CGT: How has trade promotion technology evolved to provide more value for consumer goods manufacturers?
Joel Cartwright: TPM technology has evolved focused on a simplified user experience: easy plug-and-play integration to peripheral systems, such as CRM platforms, demand planning systems, and supply chain systems.
In addition, the technology has evolved in the form of consolidation of processes into a single offering, optimizing planning, multichannel go-to-market planning, and execution, and eliminating multiple platforms and improving digitalization of the IT ecosystem. This is the route cause of a current industry focus on “digitalization” in which gap fill processes within TPM planning/execution/analysis that are currently done manually or in Excel.
As part of the revenue growth management push, TPM users realize that automation of these processes provides a qualitative value add through the aforementioned IT ecosystems — automation of processes such as configurable exception alert notifications, ad hoc reporting configuration based on a described KPI need, or automated claim validation in settlement processing.
CGT: How have customer expectations changed to make it more of a necessity?
Cartwright: Customer expectations have evolved into requiring a quick return on investment, which translates to “out of the box” purpose built applications that quickly integrate to existing peripheral systems. In addition, data availability and migration to cloud have set the customer expectations of a software as a service model.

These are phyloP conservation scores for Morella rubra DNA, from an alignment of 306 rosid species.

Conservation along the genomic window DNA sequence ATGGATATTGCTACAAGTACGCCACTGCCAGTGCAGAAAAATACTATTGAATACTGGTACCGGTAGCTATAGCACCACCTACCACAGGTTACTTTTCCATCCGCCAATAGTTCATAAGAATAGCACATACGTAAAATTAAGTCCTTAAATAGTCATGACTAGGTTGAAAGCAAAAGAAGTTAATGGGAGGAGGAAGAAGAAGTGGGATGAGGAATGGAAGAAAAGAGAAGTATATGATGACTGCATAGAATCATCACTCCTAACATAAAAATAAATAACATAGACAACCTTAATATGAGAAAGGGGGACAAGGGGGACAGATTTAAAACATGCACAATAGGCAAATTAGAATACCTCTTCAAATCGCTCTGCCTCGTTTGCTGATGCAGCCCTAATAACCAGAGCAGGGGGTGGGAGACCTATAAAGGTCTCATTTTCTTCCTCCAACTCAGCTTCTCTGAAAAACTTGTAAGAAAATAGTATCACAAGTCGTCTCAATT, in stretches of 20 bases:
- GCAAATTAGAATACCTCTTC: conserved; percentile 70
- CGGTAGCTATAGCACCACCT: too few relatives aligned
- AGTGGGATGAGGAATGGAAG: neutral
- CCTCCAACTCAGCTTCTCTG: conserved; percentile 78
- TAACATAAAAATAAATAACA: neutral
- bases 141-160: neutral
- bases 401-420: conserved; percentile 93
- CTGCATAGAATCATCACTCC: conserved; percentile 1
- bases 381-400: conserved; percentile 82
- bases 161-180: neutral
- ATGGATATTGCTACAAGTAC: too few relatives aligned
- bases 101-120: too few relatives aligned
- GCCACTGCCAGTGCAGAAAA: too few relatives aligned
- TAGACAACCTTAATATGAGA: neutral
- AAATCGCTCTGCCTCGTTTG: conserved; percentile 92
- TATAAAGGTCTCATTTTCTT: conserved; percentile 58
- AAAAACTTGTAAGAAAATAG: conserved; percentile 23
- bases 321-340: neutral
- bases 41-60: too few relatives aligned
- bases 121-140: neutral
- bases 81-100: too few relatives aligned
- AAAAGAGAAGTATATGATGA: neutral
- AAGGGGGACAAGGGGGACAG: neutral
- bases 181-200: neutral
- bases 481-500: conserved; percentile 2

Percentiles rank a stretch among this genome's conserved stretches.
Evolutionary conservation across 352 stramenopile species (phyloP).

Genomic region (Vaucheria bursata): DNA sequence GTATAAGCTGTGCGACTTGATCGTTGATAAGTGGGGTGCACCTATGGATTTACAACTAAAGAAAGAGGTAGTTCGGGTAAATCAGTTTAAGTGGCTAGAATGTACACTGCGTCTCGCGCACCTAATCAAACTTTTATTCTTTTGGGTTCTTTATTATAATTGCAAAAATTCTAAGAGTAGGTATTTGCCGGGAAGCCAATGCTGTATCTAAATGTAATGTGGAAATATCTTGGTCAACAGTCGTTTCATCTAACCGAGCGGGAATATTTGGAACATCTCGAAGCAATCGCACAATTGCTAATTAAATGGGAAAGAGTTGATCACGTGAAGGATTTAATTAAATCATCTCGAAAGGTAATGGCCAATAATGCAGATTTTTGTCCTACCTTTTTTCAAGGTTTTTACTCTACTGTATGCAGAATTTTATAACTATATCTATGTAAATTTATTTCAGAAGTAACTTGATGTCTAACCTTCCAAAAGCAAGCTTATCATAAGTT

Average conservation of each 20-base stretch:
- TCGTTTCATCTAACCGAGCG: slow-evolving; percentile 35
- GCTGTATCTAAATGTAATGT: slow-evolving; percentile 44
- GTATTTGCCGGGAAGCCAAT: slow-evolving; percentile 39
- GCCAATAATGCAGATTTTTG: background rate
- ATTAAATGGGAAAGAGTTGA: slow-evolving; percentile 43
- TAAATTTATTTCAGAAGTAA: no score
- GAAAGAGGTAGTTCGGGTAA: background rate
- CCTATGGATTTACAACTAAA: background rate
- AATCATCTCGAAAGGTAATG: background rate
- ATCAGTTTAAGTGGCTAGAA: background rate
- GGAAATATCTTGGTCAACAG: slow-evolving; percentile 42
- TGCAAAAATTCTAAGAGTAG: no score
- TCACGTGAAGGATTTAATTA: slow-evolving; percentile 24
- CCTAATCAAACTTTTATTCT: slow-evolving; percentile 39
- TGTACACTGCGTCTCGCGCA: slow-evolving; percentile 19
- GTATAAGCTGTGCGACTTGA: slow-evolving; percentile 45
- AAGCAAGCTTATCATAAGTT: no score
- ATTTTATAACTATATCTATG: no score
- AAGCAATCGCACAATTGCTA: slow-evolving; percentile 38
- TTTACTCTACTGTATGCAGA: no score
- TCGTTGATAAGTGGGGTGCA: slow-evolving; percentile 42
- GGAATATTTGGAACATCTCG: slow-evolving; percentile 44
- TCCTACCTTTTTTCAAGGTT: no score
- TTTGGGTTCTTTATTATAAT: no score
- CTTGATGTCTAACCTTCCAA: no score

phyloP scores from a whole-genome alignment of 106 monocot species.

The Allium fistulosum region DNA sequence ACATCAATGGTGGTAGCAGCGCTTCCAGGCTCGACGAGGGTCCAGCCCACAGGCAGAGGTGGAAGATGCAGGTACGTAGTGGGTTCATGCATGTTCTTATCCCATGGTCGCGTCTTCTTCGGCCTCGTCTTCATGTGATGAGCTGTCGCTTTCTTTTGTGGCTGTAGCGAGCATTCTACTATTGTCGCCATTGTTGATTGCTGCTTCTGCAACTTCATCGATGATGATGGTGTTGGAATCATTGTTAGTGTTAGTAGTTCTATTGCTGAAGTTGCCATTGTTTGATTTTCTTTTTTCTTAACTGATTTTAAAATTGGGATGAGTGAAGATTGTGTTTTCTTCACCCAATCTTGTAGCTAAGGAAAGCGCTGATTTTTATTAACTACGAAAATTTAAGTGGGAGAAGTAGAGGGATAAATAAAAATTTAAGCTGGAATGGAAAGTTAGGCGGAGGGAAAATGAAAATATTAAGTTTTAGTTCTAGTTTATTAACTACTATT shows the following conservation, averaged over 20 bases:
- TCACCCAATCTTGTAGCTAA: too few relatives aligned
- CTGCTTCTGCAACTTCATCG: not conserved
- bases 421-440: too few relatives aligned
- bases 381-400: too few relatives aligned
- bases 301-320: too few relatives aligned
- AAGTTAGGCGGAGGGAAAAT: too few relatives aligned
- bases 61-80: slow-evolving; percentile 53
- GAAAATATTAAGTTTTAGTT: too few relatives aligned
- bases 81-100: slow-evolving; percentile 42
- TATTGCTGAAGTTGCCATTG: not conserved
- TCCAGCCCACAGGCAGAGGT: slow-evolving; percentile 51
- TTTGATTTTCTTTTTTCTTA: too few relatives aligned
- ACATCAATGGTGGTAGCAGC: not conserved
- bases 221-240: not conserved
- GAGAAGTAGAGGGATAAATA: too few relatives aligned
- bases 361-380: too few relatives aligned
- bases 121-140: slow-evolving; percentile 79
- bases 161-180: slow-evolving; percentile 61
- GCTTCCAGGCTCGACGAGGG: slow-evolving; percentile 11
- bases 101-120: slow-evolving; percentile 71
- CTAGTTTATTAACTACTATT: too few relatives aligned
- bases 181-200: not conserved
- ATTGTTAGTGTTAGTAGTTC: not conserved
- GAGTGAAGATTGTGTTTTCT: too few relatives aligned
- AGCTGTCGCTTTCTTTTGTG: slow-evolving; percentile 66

Customers are expecting a true SaaS offering very similar look and feel as if they are shopping on Amazon or working in Salesforce. The idea is to eliminate redundant data entry, utilize click and drag dynamic calendars when doing plan creation or modification, and including dynamic fields that pre-populate data based on an initial selection early in the work process.
CGT: How can advanced analytics help CGs unlock more value from their TPx?
Cartwright: Consumer goods manufacturers are starting to take advanced analytics to the next level and applying the TPx and integrating it to their revenue growth management. Taking the TPx incremental volume forecast of their merchandising and adjusting their demand forecast based on the TPx forecast. This optimizes the supply chain, eliminating out of stock, and optimizing inventory. This is the key to revenue growth management, the ability to optimize a manufacturer's entire sales, marketing, and supply chain processes that eliminate waste and drive productivity.
CGT:What are some best practices and benchmarks teams should strive for?
Cartwright: Forecast accuracy: CPG manufacturers year over year miss the mark on forecasting volume, which is a key driver in profitability and revenue growth management. A simplistic approach of comparing forecasts to actuals, and setting a performance metric to work on improving accuracy. CPG manufacturers should strive for a +/- 3% to 5% within actual volume.
Believe it or not, another best practice that goes unused is risk analysis and course corrections to a plan, as TPM clients fail to load simple sales and budget objectives which field TPM clients don’t take the time to put into systems as a target, and if they do there is no periodic review. Teams should also establish a monthly or quarterly cadence of analyzing how the plan is performing against the objectives to mitigate risk and close gaps to plan.